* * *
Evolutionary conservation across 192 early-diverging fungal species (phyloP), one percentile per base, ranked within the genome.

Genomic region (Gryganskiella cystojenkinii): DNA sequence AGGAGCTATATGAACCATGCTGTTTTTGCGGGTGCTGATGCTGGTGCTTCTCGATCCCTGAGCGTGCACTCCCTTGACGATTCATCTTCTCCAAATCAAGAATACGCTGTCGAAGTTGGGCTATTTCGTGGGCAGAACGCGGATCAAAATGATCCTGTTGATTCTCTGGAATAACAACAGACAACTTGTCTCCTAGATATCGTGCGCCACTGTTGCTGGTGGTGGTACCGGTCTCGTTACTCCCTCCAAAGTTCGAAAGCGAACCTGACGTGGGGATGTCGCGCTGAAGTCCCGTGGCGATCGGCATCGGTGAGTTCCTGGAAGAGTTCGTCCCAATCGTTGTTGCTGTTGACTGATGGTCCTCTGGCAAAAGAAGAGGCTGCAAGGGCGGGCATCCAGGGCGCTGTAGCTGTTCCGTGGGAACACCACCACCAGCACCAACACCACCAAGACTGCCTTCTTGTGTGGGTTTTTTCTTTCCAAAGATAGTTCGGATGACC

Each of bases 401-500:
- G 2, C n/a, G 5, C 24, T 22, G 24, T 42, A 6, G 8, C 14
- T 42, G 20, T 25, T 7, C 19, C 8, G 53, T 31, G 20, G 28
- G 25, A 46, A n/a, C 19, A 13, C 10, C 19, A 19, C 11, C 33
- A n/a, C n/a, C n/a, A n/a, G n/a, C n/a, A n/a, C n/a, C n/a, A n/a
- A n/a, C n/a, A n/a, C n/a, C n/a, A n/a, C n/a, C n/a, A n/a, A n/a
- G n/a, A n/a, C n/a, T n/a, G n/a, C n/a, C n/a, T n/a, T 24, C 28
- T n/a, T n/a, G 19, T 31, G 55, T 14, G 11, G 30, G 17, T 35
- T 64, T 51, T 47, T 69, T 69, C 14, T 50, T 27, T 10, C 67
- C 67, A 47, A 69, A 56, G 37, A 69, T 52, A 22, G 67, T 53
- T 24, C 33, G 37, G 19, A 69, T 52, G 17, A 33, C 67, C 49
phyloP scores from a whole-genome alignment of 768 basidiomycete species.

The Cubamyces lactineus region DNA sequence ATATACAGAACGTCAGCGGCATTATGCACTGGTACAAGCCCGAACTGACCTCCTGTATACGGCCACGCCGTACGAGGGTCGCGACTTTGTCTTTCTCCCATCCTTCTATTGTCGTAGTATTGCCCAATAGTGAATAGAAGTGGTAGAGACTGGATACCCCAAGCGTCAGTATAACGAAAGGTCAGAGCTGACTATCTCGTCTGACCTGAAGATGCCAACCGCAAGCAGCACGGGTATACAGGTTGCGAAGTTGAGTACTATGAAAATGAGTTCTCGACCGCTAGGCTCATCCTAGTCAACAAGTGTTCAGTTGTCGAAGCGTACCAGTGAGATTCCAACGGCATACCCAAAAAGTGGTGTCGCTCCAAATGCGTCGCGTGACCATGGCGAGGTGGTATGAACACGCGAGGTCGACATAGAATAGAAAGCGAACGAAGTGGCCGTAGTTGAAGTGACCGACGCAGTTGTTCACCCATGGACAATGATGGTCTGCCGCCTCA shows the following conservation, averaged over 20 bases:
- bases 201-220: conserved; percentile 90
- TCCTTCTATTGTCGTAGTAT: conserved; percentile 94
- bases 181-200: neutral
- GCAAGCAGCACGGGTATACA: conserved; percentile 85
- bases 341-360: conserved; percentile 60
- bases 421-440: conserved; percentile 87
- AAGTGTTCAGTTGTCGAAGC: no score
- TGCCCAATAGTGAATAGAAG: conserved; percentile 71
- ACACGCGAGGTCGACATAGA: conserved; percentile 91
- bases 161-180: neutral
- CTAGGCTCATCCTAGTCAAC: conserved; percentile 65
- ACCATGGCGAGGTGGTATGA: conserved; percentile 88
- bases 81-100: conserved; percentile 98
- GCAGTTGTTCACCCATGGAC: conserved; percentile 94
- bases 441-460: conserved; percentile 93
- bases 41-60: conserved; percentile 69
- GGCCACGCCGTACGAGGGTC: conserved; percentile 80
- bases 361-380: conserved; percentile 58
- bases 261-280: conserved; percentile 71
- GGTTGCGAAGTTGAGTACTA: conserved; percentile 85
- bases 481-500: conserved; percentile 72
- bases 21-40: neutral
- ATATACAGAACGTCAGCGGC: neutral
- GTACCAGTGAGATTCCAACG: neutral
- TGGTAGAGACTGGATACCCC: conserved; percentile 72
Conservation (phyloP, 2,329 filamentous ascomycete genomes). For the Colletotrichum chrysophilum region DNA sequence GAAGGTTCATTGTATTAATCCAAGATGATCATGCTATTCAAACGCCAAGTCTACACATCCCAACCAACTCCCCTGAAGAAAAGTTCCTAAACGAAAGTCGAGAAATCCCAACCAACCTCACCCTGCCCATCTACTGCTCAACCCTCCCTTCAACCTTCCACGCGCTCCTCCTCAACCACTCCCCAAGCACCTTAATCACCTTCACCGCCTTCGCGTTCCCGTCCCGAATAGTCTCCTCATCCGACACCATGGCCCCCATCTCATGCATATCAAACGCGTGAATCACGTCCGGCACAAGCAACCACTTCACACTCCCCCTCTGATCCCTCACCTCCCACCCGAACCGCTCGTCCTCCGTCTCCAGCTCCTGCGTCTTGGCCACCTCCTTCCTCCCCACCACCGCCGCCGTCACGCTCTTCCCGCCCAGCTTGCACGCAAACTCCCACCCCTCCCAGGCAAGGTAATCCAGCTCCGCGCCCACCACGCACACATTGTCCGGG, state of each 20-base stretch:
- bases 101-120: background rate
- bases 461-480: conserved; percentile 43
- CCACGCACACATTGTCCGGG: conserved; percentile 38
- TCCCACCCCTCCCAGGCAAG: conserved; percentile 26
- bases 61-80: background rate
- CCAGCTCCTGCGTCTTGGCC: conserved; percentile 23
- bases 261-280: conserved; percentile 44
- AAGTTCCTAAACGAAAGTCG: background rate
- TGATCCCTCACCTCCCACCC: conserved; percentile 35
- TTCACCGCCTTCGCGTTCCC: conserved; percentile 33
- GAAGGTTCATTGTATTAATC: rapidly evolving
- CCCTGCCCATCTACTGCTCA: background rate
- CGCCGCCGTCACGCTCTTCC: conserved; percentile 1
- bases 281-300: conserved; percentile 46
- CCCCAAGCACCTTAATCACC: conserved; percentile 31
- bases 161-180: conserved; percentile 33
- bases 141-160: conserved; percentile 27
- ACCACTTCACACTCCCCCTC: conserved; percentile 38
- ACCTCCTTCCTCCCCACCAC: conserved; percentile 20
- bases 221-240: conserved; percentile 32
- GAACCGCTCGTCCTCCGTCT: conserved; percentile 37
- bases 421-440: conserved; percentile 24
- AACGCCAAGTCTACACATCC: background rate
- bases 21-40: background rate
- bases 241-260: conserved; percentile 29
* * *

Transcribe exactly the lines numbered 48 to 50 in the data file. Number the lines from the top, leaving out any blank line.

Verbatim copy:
- bases 261-280: conserved; percentile 44
- AAGTTCCTAAACGAAAGTCG: background rate
- TGATCCCTCACCTCCCACCC: conserved; percentile 35